• Don Duncan

          What “opposition”? It’s your responsibility to know the difference between right/wrong, no one else’s.

          All govt. disagrees. All governments want obedience, against your conscience or common sense. It’s called “RULE”. That’s what it does. You can submit or resist.

          • michael32853hutson@yahoo.com

            what opposition? take your pick-here is a list BLM,Antifa,George Soros,Barack Obama, Hillary Clinton one worlders in general;those who seek to take peoples’ guns from them,those who want to open our borders to anyone and everyone,those who think it is great to tear down statues of better men than they…i can go on but you aren’t stupid you just want to argue i don’t. Let me sum up-there is law,and there is justice,they aren’t always the same thing-do as you will but be aware there is a price

          • Obviously not working as it should here in USA today now is it ? so is it an illusion ? This helps explain what has taken place and why many people are afraid to face any of it !

            are you willing to leave the cave created for you ?

            https://youtu.be/Bw9zSMsKcwk

          • michael32853hutson@yahoo.com

            i think you would be happier in the Himalayas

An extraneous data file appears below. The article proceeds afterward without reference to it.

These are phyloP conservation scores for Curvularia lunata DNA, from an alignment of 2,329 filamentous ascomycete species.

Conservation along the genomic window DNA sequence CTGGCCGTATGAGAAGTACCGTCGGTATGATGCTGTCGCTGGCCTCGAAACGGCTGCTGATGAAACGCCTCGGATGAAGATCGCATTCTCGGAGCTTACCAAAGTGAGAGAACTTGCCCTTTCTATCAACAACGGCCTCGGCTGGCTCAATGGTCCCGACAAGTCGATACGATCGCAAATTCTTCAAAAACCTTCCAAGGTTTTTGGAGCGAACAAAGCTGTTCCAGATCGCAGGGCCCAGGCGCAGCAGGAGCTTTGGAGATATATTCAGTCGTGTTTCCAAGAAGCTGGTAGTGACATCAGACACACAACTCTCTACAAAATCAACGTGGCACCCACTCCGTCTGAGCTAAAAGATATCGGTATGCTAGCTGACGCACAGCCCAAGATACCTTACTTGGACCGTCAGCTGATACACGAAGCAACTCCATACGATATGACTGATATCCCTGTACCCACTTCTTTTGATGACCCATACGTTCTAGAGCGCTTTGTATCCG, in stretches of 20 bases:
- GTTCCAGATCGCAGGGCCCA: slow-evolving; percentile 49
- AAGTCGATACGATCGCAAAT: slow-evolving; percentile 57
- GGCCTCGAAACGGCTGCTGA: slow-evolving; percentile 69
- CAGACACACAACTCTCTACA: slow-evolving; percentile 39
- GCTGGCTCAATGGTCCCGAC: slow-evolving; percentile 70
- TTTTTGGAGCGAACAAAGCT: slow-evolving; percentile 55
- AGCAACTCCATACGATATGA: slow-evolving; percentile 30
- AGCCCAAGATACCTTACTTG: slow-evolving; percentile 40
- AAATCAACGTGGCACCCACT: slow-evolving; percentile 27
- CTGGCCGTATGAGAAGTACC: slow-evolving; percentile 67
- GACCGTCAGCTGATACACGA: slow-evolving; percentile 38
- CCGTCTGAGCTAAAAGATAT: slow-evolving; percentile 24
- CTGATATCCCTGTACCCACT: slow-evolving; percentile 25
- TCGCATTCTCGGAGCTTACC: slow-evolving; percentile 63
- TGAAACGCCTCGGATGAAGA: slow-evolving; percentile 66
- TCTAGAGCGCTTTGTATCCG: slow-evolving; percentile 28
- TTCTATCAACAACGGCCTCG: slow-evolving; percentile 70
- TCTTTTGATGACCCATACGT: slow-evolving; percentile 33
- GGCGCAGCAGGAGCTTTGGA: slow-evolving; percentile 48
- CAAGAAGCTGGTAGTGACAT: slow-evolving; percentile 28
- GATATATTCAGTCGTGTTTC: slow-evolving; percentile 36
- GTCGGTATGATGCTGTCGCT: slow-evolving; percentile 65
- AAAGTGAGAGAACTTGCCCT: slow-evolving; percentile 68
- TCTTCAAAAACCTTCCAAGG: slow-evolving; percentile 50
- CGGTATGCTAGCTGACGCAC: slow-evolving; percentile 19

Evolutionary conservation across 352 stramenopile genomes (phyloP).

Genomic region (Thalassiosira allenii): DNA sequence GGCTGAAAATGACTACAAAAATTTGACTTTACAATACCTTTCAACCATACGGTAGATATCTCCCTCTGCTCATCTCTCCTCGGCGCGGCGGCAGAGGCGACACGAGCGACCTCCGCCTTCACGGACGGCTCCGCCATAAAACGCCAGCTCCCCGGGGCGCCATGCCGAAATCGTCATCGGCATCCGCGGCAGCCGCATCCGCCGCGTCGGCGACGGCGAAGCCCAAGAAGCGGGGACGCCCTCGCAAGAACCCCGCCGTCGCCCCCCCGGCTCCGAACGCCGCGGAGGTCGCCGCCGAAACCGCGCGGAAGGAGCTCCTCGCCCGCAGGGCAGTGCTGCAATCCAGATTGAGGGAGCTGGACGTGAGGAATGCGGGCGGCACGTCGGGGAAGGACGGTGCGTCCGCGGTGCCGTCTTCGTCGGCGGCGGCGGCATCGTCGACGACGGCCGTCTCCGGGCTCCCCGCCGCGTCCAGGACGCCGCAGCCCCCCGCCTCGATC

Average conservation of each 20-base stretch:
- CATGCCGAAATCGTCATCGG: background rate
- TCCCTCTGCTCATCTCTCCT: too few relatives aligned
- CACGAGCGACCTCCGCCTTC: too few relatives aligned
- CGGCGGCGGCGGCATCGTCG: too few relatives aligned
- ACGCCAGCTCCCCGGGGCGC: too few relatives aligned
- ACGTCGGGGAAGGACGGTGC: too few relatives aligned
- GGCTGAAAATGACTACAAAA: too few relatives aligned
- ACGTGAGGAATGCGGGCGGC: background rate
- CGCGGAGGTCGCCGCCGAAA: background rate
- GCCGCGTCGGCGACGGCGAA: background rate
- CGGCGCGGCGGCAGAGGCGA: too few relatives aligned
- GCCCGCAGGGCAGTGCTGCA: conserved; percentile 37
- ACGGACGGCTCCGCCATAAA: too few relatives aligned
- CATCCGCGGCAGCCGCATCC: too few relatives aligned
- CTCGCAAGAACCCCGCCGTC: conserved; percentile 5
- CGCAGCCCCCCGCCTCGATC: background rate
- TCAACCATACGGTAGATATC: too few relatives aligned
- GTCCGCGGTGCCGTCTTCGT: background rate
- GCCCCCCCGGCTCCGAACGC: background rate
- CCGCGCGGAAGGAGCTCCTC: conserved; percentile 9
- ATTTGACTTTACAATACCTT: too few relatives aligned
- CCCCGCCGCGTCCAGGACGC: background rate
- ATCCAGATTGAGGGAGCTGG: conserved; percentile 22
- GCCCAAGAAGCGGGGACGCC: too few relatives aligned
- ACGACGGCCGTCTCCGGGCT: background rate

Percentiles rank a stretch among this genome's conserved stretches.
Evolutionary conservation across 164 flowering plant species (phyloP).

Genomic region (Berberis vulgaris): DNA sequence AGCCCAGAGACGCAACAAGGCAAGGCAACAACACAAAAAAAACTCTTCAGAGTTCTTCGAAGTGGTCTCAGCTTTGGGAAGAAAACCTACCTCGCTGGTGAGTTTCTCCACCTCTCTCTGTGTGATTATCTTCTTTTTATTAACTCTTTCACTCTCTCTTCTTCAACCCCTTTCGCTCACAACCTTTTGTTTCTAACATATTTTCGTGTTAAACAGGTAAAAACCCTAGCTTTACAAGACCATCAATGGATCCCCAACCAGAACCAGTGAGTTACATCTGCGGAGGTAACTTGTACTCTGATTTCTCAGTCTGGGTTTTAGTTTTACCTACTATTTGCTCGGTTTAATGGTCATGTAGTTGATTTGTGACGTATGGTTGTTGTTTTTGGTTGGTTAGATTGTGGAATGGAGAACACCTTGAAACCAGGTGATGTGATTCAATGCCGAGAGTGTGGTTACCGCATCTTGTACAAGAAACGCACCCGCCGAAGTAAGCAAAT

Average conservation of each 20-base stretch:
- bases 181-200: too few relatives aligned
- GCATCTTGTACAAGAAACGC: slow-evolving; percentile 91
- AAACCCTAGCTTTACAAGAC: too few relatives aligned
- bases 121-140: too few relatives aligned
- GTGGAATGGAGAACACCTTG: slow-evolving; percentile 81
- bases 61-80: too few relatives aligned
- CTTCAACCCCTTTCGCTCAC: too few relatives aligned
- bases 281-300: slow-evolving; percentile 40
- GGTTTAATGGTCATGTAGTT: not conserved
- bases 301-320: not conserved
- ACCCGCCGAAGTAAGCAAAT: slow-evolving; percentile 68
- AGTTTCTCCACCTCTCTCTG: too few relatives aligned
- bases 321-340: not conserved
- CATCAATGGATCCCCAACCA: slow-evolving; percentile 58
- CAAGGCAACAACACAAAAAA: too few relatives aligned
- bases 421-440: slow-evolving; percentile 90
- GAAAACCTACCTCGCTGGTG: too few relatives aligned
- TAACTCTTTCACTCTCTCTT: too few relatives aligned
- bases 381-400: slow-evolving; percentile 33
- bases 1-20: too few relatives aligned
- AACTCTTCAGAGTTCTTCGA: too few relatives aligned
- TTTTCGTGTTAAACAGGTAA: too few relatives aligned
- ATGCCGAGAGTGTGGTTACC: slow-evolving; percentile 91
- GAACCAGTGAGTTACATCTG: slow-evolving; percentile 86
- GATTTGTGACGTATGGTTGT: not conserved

• WA1

    So, the Constitutional Republic, has now evolved into a Police State, and the rule of law… that’s only for “plebs”… The Banksters, the chiefs of the Banks, the senior Politicians (HRC?) and apparently cops, DON’T have to comply with the law…Even the FBI apparently is above the law, in failing to release HRC’s e-mails, because the head (A Clinton supporter) might have been embarrassed by the sheer incompetence of his dept, in opening, closing and re-opening a case just days before the presidential election, in which one of the main candidates had apparently seriously breached security protocols so that her official/personal e-mails could be routed through the same server… (presumably so she didn’t have to try to remember two passwords?)

  • Tec Sg Beatty

    And they wonder why contempt for the “law” is growing by orders of magnitude.

  • Praetor

    They called the cops pigs back in the day. This cop is why they were called pigs. This guy is not a cop he is a POS. Fired/ 90 days in jail and no pension. Take these pigs pensions and you will see less piggish behavior. Fear will grip their worthless a$$es.!!!

  • Guy Fawkes

    time to go V for Vendetta on them……..

    • Praetor

      The crazy looking POS had better hope when he gets sick enough to be in a hospital, it better not be that hospital.!!!

  • Erik Garcés